Amendment 71 Ruled Unconstitutional

A federal district court ruling states the amendment violates the Equal Protection Clause

A federal district court ruling last month deemed part of Colorado’s “Raise the Bar” amendment unconstitutional. Amendment 71, which was passed by a 55 percent margin in 2016, added a supermajority vote and geographic requirements that make it more difficult to amend the state constitution. 

The suit was filed in April against Colorado Secretary of State Wayne Williams. Plaintiffs argued Amendment 71 violated the First Amendment and the 14th Amendment’s Equal Protection Clause, which stipulates a one-person, one-vote rule. Plaintiffs include two individuals and two organizations, the Coalition for Colorado Universal Health Care and ColoradoCare Yes, that supported and tried to pass Amendment 69 in 2016. That amendment would have created a health care payment system to finance universal health care in the state. It proposed an additional 10 percent payroll tax from employers and employees to finance the program. The amendment failed by a nearly 79 percent margin. 

Federal district Judge William Martinez issued the decision in response to the state’s motion to dismiss and denied it, effectively converting it to a summary judgment issue because there were no factual disputes.  

Though the plaintiffs argued that repeal should mean repeal of the entire amendment because of the Colorado Constitution’s single-subject rule, the ruling kept the supermajority component intact. Martinez wrote that no case law was cited that established that the rule “has any bearing whatsoever on severability.”

The state Attorney General’s Office declined to comment on the ruling, but the state has said it plans to appeal in the event that last month’s ruling is considered the final judgment in the case. Martinez gave the state until March 9 to show cause and asked the state to provide dates and information on the 2018 ballot process that the court should be aware of going forward, should the decision disrupt ongoing petitions for elections later this year. Universal health care supporter Bill Semple is a plaintiff in the suit. Despite Amendment 69’s failure to pass, he has continued to work with the organizations to get another universal health care measure on the ballot, but he says the requirements of Amendment 71 have made it next to impossible.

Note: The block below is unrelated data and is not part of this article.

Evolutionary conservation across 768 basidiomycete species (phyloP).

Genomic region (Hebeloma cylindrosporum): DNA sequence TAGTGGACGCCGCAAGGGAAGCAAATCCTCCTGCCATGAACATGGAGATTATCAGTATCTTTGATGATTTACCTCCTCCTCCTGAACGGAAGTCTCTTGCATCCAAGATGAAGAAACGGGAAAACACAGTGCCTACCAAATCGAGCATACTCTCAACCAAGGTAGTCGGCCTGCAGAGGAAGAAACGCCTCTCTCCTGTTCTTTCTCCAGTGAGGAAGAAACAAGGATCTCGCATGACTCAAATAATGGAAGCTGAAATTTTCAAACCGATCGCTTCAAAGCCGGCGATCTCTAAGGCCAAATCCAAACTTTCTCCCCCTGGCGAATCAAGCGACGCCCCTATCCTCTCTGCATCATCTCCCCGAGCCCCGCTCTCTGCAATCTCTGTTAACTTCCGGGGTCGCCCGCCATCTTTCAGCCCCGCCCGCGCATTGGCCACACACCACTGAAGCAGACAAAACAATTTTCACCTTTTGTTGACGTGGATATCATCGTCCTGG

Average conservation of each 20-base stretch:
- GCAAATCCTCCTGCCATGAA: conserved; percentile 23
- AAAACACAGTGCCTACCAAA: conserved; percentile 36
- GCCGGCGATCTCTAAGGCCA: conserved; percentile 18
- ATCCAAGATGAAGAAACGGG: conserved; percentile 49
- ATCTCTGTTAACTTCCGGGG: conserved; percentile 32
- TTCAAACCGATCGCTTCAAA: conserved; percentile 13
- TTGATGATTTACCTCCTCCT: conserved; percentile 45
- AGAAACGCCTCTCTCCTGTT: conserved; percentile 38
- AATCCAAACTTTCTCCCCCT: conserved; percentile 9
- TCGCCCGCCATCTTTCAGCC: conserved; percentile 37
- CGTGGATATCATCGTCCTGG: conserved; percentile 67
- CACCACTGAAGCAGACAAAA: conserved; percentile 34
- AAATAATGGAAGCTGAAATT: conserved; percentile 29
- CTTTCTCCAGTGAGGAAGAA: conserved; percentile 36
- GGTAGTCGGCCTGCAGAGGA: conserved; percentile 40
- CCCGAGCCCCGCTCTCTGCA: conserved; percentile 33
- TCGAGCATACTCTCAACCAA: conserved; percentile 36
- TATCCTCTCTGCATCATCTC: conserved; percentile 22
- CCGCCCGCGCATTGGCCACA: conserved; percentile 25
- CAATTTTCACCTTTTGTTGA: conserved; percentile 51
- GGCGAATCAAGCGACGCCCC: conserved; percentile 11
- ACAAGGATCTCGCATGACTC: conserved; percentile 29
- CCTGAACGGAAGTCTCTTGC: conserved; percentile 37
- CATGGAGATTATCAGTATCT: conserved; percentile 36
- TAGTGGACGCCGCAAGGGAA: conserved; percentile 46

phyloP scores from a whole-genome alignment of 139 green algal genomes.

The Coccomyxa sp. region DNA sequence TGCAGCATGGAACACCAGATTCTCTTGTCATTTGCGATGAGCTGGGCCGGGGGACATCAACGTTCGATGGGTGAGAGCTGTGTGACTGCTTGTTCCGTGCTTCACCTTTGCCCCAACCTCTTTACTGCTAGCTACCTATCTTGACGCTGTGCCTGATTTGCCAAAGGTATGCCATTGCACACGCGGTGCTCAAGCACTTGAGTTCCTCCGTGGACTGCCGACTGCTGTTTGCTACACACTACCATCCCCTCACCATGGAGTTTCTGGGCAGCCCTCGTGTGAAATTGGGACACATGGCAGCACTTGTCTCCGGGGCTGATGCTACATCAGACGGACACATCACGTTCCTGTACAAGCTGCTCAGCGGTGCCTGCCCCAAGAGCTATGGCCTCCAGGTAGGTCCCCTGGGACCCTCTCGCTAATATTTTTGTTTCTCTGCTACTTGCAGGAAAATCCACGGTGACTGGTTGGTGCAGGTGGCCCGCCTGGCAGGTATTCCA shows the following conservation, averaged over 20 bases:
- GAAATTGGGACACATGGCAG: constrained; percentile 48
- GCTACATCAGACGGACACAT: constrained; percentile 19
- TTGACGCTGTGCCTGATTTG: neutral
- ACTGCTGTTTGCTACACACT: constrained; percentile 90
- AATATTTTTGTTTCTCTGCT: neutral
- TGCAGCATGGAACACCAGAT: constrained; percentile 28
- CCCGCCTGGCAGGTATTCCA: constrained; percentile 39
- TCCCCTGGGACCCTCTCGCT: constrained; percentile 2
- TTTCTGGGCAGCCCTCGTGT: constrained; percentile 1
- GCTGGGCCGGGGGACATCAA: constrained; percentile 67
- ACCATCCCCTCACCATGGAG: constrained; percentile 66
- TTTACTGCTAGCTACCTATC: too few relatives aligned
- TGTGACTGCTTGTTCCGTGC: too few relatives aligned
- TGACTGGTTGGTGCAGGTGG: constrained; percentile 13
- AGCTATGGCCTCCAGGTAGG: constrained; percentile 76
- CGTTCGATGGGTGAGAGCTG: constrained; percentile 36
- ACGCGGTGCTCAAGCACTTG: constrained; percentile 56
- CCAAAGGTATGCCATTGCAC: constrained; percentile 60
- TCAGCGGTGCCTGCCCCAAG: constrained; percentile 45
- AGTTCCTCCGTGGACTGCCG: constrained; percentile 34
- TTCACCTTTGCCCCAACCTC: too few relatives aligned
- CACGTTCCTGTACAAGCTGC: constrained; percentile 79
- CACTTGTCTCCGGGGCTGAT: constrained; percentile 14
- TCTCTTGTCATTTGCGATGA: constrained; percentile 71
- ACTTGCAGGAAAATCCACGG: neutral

“When you collect signatures to get something onto the ballot, you don’t know what district a person is from,” Semple said. “You expect about 70 percent of them to be valid, if 70 percent are valid you’re doing good.”

Semple said to satisfy Amendment 71’s requirements, after collecting signatures, canvassers would need to have a process in place to determine where each signature is from and then make sure the two percent requirement has been met. 

Ralph Ogden, attorney for the plaintiffs argues that the amendment creates barriers for citizen groups that make it nearly impossible to get measures onto the ballot. 

“That strikes at the heart of popular democracy,” he said. “If a majority of people want it, there’s no reason to allow a minority in one part of the state to keep it off the ballot. It’s inimical to the whole notion of democracy, that majority should rule.”

In order to get a measure on the state ballot, proponents are required to collect the number of signatures equal to 5 percent of the total number of votes cast for the Secretary of State at the previous general election. That number is 98,492 for 2018. And though statutory changes satisfy these requirements, Amendment 71 altered the process for constitutional measures. 

Those must receive a supermajority vote of 55 percent and include 2 percent of registers voters’ signatures from each of the state’s 35 state senate districts. 

“Only very well-funded issues that have tremendous backing behind them would be able to meet those requirements. It basically makes it impossible or extremely expensive. I don’t know how you would do it without tremendous administrative backup,” Semple said. 

Amendment 71 was supported by Gov. John Hickenlooper, a handful of local government officials throughout the state as well as dozens of industry, consumer and business associations. 

Raise the Bar Colorado argued that because the process for statutory and constitutional amendments was the same, constitutional additions that need clarification require an election to solve the issue. 

Proponents argued it necessarily should be more difficult to amend the state’s constitution, and that these types of changes over time have made the Colorado Constitution a “special interest playground.”

As for other states with similar laws, in a footnote Martinez acknowledged that the ruling has no bearing on them but “this decision may cast doubt on them.” The note goes onto to state that though the Colorado federal district court may be the first in the country to rule this way on the ballot requirement issue, that is “no reason not to resolve the case, or defer to Colorado simply because it can point to nine sister states that potentially dilute the value of registered voters’ signatures in the same manner.”

— Kaley LaQuea

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